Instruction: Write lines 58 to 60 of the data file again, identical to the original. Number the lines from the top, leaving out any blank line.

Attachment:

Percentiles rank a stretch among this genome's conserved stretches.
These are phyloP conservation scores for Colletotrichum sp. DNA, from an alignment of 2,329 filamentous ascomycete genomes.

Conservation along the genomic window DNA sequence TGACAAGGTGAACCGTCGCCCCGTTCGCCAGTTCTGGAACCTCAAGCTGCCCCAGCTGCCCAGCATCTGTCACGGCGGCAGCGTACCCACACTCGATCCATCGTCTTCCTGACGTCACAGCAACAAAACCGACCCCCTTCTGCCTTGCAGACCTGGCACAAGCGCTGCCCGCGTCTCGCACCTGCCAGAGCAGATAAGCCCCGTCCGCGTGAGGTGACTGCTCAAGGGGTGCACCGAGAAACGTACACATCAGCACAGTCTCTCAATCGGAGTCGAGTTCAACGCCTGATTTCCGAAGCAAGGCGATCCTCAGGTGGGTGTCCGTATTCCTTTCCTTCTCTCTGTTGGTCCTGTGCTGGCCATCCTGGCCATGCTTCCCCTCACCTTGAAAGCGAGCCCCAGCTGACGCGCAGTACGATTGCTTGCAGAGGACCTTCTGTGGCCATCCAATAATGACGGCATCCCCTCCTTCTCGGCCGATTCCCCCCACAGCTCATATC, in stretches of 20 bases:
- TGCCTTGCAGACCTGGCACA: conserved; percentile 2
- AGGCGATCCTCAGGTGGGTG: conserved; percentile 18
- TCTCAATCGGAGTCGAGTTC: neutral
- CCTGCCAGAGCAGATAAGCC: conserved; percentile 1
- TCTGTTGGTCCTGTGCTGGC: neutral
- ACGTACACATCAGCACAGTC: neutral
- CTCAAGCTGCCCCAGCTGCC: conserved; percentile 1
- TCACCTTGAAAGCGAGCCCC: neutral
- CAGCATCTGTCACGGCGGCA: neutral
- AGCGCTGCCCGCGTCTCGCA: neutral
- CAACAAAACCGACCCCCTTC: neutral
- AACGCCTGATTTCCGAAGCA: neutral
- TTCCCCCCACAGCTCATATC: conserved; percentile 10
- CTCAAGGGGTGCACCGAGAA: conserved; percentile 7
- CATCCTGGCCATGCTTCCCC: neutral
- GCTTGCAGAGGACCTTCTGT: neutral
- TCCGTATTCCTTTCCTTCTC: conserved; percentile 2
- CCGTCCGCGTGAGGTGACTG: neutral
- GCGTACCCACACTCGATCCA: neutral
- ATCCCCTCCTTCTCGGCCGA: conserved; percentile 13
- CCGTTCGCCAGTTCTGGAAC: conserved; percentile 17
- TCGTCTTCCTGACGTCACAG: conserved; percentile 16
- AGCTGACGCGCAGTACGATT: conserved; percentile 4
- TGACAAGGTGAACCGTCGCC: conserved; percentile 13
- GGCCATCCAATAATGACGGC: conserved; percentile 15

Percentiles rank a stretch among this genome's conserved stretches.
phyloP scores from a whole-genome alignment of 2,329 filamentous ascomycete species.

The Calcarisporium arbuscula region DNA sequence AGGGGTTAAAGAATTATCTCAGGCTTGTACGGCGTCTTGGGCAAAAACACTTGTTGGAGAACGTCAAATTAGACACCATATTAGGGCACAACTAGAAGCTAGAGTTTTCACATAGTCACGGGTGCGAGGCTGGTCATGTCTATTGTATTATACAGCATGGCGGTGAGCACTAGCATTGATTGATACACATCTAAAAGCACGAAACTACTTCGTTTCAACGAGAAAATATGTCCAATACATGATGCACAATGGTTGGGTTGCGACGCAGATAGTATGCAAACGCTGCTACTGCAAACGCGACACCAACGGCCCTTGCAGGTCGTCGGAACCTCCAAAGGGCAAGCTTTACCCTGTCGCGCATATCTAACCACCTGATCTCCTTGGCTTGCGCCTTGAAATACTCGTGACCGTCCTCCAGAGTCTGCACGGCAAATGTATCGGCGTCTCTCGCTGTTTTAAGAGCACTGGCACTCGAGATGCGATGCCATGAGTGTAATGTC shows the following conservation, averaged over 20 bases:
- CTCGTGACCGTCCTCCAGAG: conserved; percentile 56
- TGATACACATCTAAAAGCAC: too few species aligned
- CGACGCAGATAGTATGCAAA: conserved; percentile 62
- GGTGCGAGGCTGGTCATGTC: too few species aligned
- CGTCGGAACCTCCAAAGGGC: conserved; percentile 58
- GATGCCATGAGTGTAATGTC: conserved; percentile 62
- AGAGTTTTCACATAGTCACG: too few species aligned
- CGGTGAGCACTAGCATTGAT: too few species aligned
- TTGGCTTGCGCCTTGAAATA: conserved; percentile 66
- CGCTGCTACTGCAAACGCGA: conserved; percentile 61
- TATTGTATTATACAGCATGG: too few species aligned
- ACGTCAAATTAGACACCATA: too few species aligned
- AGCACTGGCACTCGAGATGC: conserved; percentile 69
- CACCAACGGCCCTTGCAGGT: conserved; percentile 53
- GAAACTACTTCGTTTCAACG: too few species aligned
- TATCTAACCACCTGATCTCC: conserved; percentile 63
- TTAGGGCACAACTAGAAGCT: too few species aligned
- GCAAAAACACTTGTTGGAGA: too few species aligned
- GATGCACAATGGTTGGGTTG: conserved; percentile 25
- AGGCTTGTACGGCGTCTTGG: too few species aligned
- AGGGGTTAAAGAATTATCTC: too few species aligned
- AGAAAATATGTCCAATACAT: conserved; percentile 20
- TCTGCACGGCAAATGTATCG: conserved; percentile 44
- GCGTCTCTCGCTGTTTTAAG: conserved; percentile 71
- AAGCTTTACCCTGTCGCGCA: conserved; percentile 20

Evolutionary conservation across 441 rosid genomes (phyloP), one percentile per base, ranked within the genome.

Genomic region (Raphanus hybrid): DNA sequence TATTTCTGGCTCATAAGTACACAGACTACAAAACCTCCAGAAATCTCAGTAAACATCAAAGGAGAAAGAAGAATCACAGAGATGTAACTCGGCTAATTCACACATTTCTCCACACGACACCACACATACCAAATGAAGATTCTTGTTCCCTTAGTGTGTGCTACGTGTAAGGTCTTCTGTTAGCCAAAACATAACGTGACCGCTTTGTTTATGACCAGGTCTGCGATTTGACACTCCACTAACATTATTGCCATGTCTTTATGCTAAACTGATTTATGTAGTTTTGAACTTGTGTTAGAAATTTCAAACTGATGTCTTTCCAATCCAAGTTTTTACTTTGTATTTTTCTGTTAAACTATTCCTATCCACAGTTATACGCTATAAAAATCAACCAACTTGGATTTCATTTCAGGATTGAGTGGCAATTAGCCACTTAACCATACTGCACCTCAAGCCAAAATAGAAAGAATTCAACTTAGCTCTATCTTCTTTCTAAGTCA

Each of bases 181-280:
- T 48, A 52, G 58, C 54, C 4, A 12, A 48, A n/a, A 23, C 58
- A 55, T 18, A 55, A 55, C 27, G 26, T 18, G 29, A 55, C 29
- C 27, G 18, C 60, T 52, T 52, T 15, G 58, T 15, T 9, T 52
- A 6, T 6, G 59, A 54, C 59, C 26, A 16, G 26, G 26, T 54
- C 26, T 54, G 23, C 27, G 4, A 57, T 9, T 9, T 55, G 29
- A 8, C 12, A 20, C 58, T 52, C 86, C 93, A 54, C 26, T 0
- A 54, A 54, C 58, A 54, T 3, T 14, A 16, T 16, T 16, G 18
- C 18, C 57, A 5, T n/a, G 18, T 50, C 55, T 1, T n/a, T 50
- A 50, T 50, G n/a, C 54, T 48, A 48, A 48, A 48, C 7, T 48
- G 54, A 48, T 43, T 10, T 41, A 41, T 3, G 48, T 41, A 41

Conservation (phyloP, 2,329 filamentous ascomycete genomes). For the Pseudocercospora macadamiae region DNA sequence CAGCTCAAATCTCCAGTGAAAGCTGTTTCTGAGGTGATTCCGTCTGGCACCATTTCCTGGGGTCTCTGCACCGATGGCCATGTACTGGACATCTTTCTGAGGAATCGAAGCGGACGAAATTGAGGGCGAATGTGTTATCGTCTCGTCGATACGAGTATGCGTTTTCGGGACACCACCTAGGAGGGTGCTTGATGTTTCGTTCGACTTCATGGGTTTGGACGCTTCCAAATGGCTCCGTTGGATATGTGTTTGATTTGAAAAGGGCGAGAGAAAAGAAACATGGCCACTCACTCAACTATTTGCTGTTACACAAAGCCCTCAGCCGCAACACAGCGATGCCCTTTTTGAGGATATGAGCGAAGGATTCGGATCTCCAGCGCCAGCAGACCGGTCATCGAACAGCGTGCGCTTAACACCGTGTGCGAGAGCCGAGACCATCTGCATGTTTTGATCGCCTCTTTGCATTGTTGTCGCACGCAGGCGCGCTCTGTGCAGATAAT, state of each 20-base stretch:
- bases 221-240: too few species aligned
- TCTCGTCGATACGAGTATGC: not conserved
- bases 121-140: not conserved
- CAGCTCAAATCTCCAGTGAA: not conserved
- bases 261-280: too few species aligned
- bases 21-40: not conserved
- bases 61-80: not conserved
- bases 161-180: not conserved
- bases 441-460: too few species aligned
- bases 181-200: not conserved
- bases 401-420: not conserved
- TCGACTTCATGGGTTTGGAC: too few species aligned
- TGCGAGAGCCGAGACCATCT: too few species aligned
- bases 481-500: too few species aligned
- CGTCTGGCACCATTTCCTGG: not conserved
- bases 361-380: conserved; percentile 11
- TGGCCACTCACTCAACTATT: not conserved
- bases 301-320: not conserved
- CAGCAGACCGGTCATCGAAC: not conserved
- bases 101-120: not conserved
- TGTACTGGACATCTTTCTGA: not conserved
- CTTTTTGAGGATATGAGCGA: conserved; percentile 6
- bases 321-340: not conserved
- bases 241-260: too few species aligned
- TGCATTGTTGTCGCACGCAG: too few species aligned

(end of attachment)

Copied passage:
Genomic region (Raphanus hybrid): DNA sequence TATTTCTGGCTCATAAGTACACAGACTACAAAACCTCCAGAAATCTCAGTAAACATCAAAGGAGAAAGAAGAATCACAGAGATGTAACTCGGCTAATTCACACATTTCTCCACACGACACCACACATACCAAATGAAGATTCTTGTTCCCTTAGTGTGTGCTACGTGTAAGGTCTTCTGTTAGCCAAAACATAACGTGACCGCTTTGTTTATGACCAGGTCTGCGATTTGACACTCCACTAACATTATTGCCATGTCTTTATGCTAAACTGATTTATGTAGTTTTGAACTTGTGTTAGAAATTTCAAACTGATGTCTTTCCAATCCAAGTTTTTACTTTGTATTTTTCTGTTAAACTATTCCTATCCACAGTTATACGCTATAAAAATCAACCAACTTGGATTTCATTTCAGGATTGAGTGGCAATTAGCCACTTAACCATACTGCACCTCAAGCCAAAATAGAAAGAATTCAACTTAGCTCTATCTTCTTTCTAAGTCA

Each of bases 181-280:
- T 48, A 52, G 58, C 54, C 4, A 12, A 48, A n/a, A 23, C 58